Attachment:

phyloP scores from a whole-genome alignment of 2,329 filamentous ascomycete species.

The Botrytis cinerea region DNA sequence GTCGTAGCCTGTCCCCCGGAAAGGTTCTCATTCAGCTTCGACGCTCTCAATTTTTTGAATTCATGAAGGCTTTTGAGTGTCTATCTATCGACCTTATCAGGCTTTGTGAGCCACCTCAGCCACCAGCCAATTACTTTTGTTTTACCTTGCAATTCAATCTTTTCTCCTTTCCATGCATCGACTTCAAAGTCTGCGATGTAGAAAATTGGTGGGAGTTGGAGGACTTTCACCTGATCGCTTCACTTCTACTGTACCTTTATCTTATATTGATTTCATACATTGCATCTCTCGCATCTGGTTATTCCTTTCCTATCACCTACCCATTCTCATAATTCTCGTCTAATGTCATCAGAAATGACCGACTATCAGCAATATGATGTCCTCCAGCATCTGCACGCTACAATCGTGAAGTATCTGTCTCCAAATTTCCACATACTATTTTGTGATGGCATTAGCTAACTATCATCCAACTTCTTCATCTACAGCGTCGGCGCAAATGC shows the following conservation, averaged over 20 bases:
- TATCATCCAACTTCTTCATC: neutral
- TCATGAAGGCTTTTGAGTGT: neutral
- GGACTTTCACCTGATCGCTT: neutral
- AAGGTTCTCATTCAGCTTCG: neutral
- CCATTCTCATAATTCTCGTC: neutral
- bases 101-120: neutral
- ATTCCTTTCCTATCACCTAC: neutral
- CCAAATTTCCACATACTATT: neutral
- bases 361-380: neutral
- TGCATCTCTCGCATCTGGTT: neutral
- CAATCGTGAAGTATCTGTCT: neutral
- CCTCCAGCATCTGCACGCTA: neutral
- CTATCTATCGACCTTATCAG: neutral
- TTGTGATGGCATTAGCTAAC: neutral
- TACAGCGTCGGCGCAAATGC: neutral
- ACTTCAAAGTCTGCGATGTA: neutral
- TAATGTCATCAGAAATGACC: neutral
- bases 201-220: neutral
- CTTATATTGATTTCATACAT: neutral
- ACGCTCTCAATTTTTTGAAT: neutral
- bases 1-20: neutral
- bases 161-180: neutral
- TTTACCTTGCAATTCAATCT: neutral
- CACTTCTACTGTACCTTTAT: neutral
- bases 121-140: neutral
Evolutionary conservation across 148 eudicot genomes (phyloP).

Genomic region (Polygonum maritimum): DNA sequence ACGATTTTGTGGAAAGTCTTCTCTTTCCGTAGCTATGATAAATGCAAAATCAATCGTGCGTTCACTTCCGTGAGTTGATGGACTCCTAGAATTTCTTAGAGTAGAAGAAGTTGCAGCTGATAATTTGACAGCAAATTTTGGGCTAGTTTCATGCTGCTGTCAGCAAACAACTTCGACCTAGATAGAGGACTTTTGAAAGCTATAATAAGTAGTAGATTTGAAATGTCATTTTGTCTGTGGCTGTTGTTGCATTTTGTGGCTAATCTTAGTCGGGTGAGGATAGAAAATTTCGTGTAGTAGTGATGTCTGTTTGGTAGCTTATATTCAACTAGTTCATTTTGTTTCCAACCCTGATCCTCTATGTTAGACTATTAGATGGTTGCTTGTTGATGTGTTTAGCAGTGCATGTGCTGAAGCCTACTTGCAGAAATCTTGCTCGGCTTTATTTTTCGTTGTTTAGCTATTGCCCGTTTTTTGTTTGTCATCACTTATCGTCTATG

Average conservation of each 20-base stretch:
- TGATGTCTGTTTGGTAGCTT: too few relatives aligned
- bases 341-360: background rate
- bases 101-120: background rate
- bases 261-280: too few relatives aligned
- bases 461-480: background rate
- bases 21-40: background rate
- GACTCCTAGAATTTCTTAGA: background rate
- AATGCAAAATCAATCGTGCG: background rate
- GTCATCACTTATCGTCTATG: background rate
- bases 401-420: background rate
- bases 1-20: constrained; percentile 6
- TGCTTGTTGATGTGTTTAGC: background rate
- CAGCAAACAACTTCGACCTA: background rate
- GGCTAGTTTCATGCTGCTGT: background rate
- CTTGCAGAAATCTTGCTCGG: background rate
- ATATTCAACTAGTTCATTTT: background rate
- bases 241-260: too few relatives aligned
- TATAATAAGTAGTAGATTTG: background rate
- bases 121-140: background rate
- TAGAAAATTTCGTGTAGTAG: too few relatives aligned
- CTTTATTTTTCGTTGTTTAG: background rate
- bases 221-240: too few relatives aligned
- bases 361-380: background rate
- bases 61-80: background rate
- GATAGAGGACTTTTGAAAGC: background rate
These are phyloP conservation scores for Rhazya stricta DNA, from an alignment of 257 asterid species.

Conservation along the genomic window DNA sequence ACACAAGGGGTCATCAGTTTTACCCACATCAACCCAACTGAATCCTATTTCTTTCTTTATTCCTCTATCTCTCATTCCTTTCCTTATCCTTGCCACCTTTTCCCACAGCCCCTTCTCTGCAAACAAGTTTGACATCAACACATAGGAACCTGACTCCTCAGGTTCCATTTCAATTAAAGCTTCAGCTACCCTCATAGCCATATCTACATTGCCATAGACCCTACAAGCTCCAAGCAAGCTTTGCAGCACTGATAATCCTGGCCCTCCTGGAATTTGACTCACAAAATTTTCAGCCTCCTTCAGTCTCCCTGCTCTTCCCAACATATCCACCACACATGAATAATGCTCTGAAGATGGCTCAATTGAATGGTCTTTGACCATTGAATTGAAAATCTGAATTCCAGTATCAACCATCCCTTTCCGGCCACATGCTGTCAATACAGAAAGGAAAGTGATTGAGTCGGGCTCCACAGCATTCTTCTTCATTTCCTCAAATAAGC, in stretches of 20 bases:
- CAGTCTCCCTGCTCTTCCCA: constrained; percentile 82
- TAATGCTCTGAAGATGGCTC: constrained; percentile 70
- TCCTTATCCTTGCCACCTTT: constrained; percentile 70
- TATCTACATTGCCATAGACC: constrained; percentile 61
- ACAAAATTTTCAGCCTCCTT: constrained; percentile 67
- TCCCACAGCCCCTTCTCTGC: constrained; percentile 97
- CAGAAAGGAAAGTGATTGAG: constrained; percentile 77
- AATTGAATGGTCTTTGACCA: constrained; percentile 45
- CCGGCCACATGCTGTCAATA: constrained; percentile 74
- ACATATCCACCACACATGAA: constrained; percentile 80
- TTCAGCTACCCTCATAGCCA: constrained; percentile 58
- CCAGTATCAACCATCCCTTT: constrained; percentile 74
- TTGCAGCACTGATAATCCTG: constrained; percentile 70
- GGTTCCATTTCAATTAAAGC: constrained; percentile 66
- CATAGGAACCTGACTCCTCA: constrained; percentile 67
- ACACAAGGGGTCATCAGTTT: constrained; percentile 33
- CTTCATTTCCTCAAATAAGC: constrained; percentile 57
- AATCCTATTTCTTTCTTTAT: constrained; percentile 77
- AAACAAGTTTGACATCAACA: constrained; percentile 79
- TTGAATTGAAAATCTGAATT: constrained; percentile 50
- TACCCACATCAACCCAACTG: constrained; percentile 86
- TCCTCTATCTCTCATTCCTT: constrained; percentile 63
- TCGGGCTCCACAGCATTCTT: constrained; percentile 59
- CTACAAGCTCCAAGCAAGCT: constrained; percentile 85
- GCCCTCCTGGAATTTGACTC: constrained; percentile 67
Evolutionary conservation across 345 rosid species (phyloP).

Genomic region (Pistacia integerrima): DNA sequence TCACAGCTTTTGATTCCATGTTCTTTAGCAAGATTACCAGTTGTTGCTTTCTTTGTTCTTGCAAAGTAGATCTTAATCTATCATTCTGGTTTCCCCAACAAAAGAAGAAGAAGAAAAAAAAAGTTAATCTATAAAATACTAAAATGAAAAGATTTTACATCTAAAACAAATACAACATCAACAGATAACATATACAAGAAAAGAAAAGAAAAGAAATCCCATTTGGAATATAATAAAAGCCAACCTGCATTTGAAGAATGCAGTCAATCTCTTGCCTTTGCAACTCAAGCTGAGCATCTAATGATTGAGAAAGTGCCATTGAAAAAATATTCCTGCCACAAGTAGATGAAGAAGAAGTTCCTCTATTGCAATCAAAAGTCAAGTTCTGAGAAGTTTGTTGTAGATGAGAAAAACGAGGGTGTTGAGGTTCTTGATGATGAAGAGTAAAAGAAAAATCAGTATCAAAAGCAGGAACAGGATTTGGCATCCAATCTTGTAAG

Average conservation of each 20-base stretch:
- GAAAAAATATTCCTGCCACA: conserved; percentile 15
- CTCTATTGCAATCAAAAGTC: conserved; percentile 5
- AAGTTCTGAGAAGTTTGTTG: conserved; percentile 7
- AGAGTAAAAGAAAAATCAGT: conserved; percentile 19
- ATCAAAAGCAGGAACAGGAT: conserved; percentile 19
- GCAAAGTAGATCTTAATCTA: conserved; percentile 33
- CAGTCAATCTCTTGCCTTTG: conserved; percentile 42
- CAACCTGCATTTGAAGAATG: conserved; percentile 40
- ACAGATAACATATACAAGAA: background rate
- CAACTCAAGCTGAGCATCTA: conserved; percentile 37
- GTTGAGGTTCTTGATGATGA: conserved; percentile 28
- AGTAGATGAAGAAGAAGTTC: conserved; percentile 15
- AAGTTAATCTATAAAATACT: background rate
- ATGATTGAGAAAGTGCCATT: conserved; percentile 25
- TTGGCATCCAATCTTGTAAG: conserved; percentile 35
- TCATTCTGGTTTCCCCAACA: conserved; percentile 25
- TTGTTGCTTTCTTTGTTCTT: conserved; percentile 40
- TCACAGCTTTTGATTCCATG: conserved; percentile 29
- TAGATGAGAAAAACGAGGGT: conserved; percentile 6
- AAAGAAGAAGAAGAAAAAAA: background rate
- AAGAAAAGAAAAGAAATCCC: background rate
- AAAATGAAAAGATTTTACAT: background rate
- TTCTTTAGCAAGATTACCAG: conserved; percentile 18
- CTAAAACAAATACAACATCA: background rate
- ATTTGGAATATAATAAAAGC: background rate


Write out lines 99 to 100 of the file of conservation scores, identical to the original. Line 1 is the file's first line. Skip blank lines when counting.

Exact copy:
- ATGATTGAGAAAGTGCCATT: conserved; percentile 25
- TTGGCATCCAATCTTGTAAG: conserved; percentile 35